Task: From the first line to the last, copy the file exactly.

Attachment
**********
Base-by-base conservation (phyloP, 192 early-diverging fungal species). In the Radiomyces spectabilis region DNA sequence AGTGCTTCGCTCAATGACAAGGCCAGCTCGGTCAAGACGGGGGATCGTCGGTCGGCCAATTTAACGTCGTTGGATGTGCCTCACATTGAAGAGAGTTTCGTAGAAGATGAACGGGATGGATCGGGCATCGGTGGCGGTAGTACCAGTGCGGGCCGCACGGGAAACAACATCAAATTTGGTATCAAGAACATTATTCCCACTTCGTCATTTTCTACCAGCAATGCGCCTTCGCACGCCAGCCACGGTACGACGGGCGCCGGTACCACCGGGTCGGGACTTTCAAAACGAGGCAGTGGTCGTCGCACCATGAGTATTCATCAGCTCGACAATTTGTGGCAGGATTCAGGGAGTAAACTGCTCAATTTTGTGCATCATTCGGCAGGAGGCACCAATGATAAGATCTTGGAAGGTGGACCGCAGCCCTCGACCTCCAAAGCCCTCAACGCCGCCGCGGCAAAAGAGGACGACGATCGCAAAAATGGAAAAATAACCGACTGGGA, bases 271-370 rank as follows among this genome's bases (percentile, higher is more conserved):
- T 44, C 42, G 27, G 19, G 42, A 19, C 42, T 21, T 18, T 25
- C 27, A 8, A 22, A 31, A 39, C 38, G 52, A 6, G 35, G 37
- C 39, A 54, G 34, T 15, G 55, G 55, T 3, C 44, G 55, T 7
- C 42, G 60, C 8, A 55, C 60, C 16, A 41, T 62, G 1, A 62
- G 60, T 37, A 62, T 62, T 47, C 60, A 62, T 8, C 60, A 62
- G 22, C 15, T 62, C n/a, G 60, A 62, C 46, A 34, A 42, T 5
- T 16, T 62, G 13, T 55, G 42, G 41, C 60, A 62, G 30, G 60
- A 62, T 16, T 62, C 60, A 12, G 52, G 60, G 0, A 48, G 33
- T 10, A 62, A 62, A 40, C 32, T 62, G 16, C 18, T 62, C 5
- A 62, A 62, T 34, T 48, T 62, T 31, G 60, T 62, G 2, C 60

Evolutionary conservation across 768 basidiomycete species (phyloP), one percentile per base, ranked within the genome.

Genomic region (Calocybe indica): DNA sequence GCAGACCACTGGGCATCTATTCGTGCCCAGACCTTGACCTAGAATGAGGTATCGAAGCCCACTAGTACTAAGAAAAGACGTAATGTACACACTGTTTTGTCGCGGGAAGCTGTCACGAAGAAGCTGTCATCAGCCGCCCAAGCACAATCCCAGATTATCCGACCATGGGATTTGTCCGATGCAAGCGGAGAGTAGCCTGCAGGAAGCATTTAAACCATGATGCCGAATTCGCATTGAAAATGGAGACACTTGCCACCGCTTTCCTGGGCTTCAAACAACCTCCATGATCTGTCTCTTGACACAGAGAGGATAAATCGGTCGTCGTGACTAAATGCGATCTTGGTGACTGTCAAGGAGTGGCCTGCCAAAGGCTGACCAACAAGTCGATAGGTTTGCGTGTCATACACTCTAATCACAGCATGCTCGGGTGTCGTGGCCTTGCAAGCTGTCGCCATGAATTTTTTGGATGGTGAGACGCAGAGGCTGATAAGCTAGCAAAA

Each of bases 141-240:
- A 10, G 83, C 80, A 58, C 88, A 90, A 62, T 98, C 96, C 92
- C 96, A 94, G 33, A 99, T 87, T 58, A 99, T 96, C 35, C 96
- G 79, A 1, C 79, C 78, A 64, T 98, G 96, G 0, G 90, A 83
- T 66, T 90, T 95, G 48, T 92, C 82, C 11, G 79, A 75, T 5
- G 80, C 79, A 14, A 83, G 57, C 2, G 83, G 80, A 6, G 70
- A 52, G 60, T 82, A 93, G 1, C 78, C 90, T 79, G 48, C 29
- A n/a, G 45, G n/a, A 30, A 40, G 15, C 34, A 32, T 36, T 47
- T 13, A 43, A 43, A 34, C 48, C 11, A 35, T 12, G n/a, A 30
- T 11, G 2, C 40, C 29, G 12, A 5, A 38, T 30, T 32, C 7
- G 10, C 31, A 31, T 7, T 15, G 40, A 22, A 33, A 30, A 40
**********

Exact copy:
Base-by-base conservation (phyloP, 192 early-diverging fungal species). In the Radiomyces spectabilis region DNA sequence AGTGCTTCGCTCAATGACAAGGCCAGCTCGGTCAAGACGGGGGATCGTCGGTCGGCCAATTTAACGTCGTTGGATGTGCCTCACATTGAAGAGAGTTTCGTAGAAGATGAACGGGATGGATCGGGCATCGGTGGCGGTAGTACCAGTGCGGGCCGCACGGGAAACAACATCAAATTTGGTATCAAGAACATTATTCCCACTTCGTCATTTTCTACCAGCAATGCGCCTTCGCACGCCAGCCACGGTACGACGGGCGCCGGTACCACCGGGTCGGGACTTTCAAAACGAGGCAGTGGTCGTCGCACCATGAGTATTCATCAGCTCGACAATTTGTGGCAGGATTCAGGGAGTAAACTGCTCAATTTTGTGCATCATTCGGCAGGAGGCACCAATGATAAGATCTTGGAAGGTGGACCGCAGCCCTCGACCTCCAAAGCCCTCAACGCCGCCGCGGCAAAAGAGGACGACGATCGCAAAAATGGAAAAATAACCGACTGGGA, bases 271-370 rank as follows among this genome's bases (percentile, higher is more conserved):
- T 44, C 42, G 27, G 19, G 42, A 19, C 42, T 21, T 18, T 25
- C 27, A 8, A 22, A 31, A 39, C 38, G 52, A 6, G 35, G 37
- C 39, A 54, G 34, T 15, G 55, G 55, T 3, C 44, G 55, T 7
- C 42, G 60, C 8, A 55, C 60, C 16, A 41, T 62, G 1, A 62
- G 60, T 37, A 62, T 62, T 47, C 60, A 62, T 8, C 60, A 62
- G 22, C 15, T 62, C n/a, G 60, A 62, C 46, A 34, A 42, T 5
- T 16, T 62, G 13, T 55, G 42, G 41, C 60, A 62, G 30, G 60
- A 62, T 16, T 62, C 60, A 12, G 52, G 60, G 0, A 48, G 33
- T 10, A 62, A 62, A 40, C 32, T 62, G 16, C 18, T 62, C 5
- A 62, A 62, T 34, T 48, T 62, T 31, G 60, T 62, G 2, C 60

Evolutionary conservation across 768 basidiomycete species (phyloP), one percentile per base, ranked within the genome.

Genomic region (Calocybe indica): DNA sequence GCAGACCACTGGGCATCTATTCGTGCCCAGACCTTGACCTAGAATGAGGTATCGAAGCCCACTAGTACTAAGAAAAGACGTAATGTACACACTGTTTTGTCGCGGGAAGCTGTCACGAAGAAGCTGTCATCAGCCGCCCAAGCACAATCCCAGATTATCCGACCATGGGATTTGTCCGATGCAAGCGGAGAGTAGCCTGCAGGAAGCATTTAAACCATGATGCCGAATTCGCATTGAAAATGGAGACACTTGCCACCGCTTTCCTGGGCTTCAAACAACCTCCATGATCTGTCTCTTGACACAGAGAGGATAAATCGGTCGTCGTGACTAAATGCGATCTTGGTGACTGTCAAGGAGTGGCCTGCCAAAGGCTGACCAACAAGTCGATAGGTTTGCGTGTCATACACTCTAATCACAGCATGCTCGGGTGTCGTGGCCTTGCAAGCTGTCGCCATGAATTTTTTGGATGGTGAGACGCAGAGGCTGATAAGCTAGCAAAA

Each of bases 141-240:
- A 10, G 83, C 80, A 58, C 88, A 90, A 62, T 98, C 96, C 92
- C 96, A 94, G 33, A 99, T 87, T 58, A 99, T 96, C 35, C 96
- G 79, A 1, C 79, C 78, A 64, T 98, G 96, G 0, G 90, A 83
- T 66, T 90, T 95, G 48, T 92, C 82, C 11, G 79, A 75, T 5
- G 80, C 79, A 14, A 83, G 57, C 2, G 83, G 80, A 6, G 70
- A 52, G 60, T 82, A 93, G 1, C 78, C 90, T 79, G 48, C 29
- A n/a, G 45, G n/a, A 30, A 40, G 15, C 34, A 32, T 36, T 47
- T 13, A 43, A 43, A 34, C 48, C 11, A 35, T 12, G n/a, A 30
- T 11, G 2, C 40, C 29, G 12, A 5, A 38, T 30, T 32, C 7
- G 10, C 31, A 31, T 7, T 15, G 40, A 22, A 33, A 30, A 40